In the past few decades, astronomers have detected the threadlike structure of the cosmic web in the large-scale distribution of galaxies, and found hints that diffuse gas is arranged in a similar way.
Four galaxy clusters embedded in the cosmic web, the wispy network of both dark and baryonic matter that is believed to pervade the Universe. This image was extracted from a numerical simulation of the formation and evolution of cosmic structure.
Four very massive galaxy clusters are visible where the concentration of galaxies (shown in white and purple) is higher. Two of the clusters, in the lower left corner of the image, are in the early phases of a merging process; the other two clusters can be seen in the central part of the image, just above the centre. The filamentary structure formed by the four clusters extends toward the right side of the image, where several less massive systems can be seen.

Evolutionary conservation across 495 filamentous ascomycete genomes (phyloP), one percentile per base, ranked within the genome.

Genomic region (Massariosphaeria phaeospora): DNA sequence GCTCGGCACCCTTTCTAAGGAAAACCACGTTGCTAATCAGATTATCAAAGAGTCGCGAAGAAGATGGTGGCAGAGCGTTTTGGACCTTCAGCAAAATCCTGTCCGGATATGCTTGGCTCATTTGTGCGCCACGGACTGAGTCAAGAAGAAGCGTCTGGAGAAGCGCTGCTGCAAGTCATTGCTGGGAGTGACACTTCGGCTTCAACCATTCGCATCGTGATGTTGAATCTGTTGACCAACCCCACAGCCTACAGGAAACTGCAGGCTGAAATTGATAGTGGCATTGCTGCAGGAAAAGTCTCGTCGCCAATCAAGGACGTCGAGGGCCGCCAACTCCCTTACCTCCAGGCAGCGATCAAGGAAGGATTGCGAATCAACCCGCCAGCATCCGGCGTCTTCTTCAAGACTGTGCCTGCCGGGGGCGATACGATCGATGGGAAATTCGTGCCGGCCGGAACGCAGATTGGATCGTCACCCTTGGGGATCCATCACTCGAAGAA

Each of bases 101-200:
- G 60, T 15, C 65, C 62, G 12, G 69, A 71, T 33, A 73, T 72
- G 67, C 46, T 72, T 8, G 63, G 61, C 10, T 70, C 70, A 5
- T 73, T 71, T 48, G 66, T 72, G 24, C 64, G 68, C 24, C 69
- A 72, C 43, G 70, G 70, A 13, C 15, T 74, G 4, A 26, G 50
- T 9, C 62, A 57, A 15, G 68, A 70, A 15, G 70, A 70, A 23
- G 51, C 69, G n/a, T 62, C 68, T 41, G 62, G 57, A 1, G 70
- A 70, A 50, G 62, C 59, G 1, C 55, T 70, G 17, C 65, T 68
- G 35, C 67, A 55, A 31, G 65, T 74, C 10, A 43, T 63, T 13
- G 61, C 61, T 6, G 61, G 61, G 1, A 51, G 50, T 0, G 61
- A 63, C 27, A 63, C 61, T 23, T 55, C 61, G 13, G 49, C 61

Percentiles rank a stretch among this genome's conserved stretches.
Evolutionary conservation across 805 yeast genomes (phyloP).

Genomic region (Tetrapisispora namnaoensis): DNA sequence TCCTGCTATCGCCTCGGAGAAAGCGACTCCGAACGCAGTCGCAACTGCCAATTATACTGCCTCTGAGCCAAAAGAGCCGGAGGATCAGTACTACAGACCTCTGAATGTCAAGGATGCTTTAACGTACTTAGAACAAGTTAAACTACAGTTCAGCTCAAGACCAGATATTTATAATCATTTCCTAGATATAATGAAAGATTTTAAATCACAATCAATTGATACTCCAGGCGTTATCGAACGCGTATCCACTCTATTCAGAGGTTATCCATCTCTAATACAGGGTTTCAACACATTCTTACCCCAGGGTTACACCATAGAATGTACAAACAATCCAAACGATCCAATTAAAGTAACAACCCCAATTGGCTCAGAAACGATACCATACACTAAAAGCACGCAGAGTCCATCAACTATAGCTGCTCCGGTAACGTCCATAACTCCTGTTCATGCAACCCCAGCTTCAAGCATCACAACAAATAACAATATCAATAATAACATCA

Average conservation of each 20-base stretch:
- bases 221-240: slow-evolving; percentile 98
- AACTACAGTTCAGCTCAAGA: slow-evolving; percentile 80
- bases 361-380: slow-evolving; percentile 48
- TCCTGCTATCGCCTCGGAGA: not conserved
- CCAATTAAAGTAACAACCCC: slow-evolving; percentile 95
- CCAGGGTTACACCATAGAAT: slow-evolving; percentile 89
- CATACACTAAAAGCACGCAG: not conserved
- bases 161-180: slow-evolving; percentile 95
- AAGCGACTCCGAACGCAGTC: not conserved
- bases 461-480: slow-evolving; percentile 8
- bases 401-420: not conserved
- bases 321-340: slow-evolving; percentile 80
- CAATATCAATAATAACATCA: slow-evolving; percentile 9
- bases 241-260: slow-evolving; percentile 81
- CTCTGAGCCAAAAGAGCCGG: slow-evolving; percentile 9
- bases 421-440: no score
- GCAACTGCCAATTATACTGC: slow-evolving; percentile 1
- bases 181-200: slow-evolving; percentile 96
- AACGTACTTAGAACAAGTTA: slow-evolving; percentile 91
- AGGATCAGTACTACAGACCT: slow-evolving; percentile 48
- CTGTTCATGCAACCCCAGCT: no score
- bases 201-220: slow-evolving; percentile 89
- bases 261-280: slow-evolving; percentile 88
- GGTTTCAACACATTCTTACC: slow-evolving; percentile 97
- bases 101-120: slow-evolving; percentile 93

Galaxy clusters form in the densest knots of the cosmic web, where filaments intersect. The density of gas in the filaments that link the clusters is represented with different colours, with dark brown indicating less dense regions and brighter colours (from orange to yellow and green) indicating increasingly denser regions.
The image shows a portion of the cosmic web that spans about 260 million light-years across.
A new study using ESA’s XMM-Newton X-ray observatory has now uncovered a handful of filaments made of galaxies, gas and dark matter that are flowing towards one of the most massive galaxy clusters in the Universe, obtaining the first, unambiguous detection of gas in the cosmic web.